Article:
Apart from that latter consideration there is no need to invoke on an already persisted entity because any changes will automatically be saved at flush or commit time.
Those of you that have worked with plain Hibernate will probably have grown quite accustomed to using the method figures out whether the object is new or has already been saved before.
We kicked off our hunt for JPA implementation patterns with the Data Access Object pattern and continued with the discussion of how to manage bidirectional associations.
So what is that detached entity the message talks about? a detached object) is an object that has the same ID as an entity in the persistence store but that is no longer part of a persistence context (the scope of an a problem to persist the same object twice within one transaction.
The second invocation will just be ignored, although the persist operation might be cascaded to any associations of the entity that were added since the first invocation.
Using Spring declarative transaction management might be a good option, with Spring managing on its own.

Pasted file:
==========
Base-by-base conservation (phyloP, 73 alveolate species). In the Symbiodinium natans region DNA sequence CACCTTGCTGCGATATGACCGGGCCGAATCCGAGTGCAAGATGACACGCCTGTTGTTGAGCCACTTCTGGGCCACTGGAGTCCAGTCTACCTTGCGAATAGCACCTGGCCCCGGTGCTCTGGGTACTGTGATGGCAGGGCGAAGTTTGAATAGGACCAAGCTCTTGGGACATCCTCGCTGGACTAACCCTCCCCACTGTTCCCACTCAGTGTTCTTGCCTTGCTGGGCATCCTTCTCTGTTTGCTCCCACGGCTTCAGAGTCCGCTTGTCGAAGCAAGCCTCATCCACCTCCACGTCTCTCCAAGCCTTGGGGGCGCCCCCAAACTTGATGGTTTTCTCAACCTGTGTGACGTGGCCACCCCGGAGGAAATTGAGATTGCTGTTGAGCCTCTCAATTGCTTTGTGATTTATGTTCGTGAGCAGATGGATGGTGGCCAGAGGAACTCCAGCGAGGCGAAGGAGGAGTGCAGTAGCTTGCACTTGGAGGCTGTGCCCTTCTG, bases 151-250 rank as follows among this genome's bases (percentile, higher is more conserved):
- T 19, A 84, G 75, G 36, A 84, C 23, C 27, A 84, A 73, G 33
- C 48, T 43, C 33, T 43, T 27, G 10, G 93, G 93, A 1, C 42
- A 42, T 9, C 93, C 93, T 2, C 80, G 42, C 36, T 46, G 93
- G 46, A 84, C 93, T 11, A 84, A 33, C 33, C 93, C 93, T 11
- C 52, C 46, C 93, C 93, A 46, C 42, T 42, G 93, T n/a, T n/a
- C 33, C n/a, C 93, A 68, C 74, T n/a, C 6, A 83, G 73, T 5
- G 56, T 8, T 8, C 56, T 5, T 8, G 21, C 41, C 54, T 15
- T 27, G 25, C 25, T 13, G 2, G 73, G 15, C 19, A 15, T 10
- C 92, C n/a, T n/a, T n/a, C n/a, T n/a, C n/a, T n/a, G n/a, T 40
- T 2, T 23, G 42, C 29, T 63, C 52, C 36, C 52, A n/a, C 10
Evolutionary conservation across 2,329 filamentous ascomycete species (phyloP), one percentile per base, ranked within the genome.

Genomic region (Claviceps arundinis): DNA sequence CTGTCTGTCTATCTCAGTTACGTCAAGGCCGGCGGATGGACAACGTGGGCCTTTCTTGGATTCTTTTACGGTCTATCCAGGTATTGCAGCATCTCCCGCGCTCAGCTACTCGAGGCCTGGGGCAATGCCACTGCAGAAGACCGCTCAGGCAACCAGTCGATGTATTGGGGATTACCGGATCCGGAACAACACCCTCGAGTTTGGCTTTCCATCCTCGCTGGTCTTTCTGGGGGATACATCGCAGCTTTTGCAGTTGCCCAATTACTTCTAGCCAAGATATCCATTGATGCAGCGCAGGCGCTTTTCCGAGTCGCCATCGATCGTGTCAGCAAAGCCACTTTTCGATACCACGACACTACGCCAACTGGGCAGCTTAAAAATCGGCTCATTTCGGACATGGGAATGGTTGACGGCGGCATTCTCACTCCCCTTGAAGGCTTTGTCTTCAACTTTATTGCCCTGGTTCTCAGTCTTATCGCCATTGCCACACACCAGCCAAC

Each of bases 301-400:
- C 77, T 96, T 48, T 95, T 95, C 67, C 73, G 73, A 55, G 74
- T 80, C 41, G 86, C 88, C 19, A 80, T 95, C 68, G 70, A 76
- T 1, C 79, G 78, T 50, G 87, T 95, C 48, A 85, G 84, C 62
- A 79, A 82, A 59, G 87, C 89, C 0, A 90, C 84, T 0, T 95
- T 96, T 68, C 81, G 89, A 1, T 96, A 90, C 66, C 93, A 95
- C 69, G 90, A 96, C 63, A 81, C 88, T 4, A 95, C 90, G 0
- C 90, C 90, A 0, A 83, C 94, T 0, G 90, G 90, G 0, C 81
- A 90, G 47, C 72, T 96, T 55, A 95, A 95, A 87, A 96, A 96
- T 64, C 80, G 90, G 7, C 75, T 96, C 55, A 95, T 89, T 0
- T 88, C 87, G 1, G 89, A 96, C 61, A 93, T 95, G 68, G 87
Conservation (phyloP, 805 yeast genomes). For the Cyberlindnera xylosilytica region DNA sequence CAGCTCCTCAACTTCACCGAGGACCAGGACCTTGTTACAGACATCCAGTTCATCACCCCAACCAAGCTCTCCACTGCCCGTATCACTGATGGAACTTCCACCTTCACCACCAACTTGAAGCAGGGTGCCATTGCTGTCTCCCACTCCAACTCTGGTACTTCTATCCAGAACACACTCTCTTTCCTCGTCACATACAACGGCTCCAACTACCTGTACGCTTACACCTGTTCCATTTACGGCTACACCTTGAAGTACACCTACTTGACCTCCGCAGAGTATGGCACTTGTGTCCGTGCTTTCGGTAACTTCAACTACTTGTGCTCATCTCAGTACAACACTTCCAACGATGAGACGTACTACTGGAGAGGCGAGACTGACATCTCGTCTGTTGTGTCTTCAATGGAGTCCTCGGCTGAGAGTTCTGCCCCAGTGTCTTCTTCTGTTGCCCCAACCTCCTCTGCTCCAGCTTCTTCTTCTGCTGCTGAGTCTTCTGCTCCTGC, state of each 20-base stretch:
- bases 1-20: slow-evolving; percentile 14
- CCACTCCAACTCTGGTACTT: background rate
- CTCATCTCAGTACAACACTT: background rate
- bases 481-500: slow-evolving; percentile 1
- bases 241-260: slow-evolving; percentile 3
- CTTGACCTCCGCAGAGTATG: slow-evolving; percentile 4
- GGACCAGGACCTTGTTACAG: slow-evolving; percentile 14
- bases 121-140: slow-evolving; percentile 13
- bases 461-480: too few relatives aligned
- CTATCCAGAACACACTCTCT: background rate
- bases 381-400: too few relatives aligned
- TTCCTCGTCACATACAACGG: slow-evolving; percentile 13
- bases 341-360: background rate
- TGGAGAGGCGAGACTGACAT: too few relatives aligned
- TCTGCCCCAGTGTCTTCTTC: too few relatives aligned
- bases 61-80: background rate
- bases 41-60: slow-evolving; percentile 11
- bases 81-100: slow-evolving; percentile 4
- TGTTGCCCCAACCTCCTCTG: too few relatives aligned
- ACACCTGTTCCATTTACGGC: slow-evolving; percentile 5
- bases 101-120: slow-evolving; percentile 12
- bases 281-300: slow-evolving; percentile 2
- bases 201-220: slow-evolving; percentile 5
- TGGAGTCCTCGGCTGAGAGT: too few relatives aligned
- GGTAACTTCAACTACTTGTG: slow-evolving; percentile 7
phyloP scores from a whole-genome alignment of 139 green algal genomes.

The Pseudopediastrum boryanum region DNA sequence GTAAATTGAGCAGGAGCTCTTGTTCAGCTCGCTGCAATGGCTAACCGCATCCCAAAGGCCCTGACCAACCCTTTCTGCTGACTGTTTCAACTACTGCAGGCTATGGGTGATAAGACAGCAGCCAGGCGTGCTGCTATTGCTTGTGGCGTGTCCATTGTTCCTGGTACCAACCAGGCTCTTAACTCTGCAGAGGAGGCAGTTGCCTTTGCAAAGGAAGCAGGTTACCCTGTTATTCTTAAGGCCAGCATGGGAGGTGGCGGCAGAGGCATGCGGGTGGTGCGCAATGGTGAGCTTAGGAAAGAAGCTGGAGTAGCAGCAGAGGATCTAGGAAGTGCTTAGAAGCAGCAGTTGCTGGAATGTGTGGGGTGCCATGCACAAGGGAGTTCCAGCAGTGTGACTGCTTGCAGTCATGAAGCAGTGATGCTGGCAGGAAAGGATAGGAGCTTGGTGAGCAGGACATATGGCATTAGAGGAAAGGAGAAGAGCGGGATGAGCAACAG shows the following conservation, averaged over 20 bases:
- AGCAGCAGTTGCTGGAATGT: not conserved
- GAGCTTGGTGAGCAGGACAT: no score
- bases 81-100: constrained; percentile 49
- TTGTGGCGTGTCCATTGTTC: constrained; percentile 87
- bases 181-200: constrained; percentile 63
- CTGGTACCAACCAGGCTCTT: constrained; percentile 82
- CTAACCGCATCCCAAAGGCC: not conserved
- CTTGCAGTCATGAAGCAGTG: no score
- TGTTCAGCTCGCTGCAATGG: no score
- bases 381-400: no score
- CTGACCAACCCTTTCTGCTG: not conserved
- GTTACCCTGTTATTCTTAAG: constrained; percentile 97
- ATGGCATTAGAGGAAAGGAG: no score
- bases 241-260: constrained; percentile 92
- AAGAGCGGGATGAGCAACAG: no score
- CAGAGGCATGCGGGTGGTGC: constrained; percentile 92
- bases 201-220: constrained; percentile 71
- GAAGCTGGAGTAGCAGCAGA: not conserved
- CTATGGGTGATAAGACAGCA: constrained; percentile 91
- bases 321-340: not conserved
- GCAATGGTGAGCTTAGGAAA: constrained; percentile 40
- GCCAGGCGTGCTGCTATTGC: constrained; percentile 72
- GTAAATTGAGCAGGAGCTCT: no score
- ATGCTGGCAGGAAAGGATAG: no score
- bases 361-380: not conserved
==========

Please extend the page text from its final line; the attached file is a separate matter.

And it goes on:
Also do check for the Transaction boundaries, from where it is getting started and how are you propagating to Service/DAO layers.
It all seems to work quite well until we run into the dreaded "detached entity passed to persist" message.
Or a similar message when we use a different JPA provider than the Hibernate Entity Manager.
I've tried to debug, and check the console and it's running through the whole 800 records.
I don't get any error, but only the first record is inserted.
From JPA perspective, an entity is new when it has never been associated with a database row, meaning that there is no table record in the database to match the entity in question.
For instance, when executing the following test case: Post post = new Post(); Title("High-Performance Java Persistence"); entity Manager.persist(post); LOGGER.info("The post entity identifier is ", Id()); LOGGER.info("Flush Persistence Context"); entity Manager.flush(); Whenever an entity is persisted, Hibernate must attach it to the currently running Persistence Context which acts as a Map of entities.
I asked the maintainer, and he said he wasn't sure why this was happening. EDIT - Here is the datasources configuration from standalone-full.xml: Sorry, I edited my example leading up to the merge().